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Zadzooks: Star Wars review (Nos. 1 to 3, Dark Horse Comics)
Question of the Day
The heroic escapades of the Rebel Alliance and its guerrilla war against the mighty Empire again come to light in the monthly comic-book series Star Wars (Dark Horse Comics, $2.99 each).
The first three issues takes readers back to the time period right after the first Death Star was destroyed by Luke Skywalker, who was part of a gusty X-Wing squadron.
Now, the rebellion is in need of a new home, after being discovered on Yavin 4, and the Emperor is out to crush all parts of the Alliance.
Writer Brian Wood crafts a tale that attempts to dig deeper into the escalating conflict by tying together plot lines dealing with profound loss.
For example, Luke has lost a mentor in Obi-Wan Kenobi and his adopted parents and is taking some time to heal with help from new female teammate, the Chalactan Prithi.
Or, Leia Organa who lost her entire planet of Alderaan and loved ones with a single shot from the Death Star. She pilots an X-Wing to forget, is not afraid to kill the enemy at point-blank range and takes command of an elite squadron with a mission to root out a spy.
Darth Vader deals with a loss of respect from the Emperor for not protecting the Death Star and command of his famed Star Destroyer the Devastator while taking his anger out his new underlings.
And, the scruffy Han Solo has simply lost his senses by stupidly performing a not-so-covert mission on the planet Coruscant and expecting no one will notice.
The rogue actually believes Jabba the Hutt gave up on him. A certain bounty hunter does not agree with the assessment.
Now, I remember back in the 1970s when Marvel Comics offered extended adventures from the first trilogy of Star Wars films, but it more tickles my nostalgia funny bone these days than is fondly recalled for its brilliance.
This series has potential with plenty of drama to tap into and some new characters to enjoy (Tess Alder from Corella and celebrated TIE pilot Colonel Bircher to name a few) but not much can be attributed to artist Carlos D'Anda.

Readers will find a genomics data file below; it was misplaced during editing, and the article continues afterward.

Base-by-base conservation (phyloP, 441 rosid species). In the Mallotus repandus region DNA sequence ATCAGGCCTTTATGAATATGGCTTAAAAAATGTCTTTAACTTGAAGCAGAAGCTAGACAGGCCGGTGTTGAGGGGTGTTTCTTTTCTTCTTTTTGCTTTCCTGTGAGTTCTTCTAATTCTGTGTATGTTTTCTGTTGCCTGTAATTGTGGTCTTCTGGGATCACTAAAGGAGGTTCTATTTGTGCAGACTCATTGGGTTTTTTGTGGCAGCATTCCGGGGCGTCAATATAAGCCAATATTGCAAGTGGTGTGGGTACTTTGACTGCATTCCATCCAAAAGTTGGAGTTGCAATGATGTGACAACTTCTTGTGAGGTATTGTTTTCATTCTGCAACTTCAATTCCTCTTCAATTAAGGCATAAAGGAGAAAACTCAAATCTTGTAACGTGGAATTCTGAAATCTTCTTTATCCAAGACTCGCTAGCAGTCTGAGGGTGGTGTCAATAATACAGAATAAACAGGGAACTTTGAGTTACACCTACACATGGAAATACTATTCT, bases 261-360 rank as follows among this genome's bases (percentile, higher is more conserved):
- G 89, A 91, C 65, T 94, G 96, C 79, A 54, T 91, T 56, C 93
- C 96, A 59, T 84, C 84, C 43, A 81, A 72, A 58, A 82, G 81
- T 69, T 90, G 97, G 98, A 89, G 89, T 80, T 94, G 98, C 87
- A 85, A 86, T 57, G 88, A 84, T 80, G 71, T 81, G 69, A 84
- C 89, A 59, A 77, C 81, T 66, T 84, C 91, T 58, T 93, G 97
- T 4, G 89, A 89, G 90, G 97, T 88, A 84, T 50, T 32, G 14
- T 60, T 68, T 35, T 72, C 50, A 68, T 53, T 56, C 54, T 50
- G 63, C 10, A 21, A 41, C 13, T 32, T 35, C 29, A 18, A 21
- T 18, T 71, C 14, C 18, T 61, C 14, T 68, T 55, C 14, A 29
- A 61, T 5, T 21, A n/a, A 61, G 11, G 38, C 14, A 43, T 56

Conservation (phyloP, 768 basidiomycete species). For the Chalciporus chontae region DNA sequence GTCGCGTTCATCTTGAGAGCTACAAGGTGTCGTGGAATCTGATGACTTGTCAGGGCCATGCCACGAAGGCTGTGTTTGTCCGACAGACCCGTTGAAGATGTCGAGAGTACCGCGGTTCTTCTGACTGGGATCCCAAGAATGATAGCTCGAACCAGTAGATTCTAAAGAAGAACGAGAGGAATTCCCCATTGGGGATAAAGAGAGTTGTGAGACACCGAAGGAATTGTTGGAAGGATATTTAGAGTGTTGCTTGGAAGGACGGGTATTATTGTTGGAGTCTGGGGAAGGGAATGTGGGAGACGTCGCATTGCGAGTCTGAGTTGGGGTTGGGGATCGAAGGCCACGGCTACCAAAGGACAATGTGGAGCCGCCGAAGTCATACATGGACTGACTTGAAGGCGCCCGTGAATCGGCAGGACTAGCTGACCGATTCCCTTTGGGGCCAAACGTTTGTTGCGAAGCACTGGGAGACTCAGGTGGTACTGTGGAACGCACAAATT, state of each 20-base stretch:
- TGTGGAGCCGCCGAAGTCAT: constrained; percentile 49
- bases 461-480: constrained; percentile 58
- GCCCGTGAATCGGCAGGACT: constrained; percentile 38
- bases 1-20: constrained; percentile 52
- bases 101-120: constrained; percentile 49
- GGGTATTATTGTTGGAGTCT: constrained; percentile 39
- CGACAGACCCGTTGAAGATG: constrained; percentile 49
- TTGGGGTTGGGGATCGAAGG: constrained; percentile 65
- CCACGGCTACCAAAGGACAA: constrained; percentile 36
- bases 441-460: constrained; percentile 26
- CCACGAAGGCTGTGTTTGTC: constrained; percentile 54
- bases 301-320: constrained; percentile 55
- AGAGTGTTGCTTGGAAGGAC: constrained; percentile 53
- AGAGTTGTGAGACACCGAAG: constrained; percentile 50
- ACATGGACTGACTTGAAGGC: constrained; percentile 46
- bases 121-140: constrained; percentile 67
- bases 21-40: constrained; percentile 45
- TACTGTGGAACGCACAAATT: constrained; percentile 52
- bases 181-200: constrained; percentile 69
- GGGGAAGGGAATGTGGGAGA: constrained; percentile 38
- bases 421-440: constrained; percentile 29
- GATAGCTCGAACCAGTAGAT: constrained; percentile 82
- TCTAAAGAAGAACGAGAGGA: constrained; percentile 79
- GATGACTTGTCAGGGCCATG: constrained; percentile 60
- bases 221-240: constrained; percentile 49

No disrespect to Mr. D'Anda (his work on Batman: Arkham City was slick) but his cartoony, exaggerated style does not work for me. I can handle his ship designs but if it were not for a signature hairstyle or piece of clothing, I would have a hard time realizing I was looking at Leia Organa or Mon Mothma.
Considering the potential importance of the series to the Dark Horse Comics’ Star Wars license, I would have gotten the best of the best artists to handle the source material. If the publisher has the legendary Alex Ross painting the covers, then why not go all in and let him paint a 12-issue story arc?
Or, go choose a handful of artists already familiar with the material who have done an amazing job with the Star Wars’ comics such as Jan Duursema, Agustin Alessio or coax Adam Hughes into an extended project.
By the way, I think the choice of Mike Mayhew for the upcoming The Star Wars comic series is perfect.
Dark Horse also gives owners a code in each issue (revealed by peeling back a sticker) for access to read the book via a computer or mobile device. That’s a great idea.
However, bundle that digital treat and the decision to use Mr. D'Anda and it allows his efforts to be even more closely scrutinized.
Suffice to report, reading any comic book on an iPad is truly an eye-popping experience, especially with the ability to zoom in and carefully absorb each art panel.
Still, with the new monthly Star Wars, multigenerations can read about some legendary characters from a galaxy far, far, away.
And remember, the sequential-art connoisseur now gets the best of both worlds as he can collect and slab a hard copy of the issue and appreciate the artwork at his leisure through the digital format.
Note: I just found out that Dark Horse Comics is only offering a download code for the first three issues of the series. That’s unfortunate for the collector.
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About the Author
A graduate of Northwestern University with a degree in communications, Joseph Szadkowski has written about popular culture for The Washington Times for the past 17 years. He covers video games, comic books, new media and technology.
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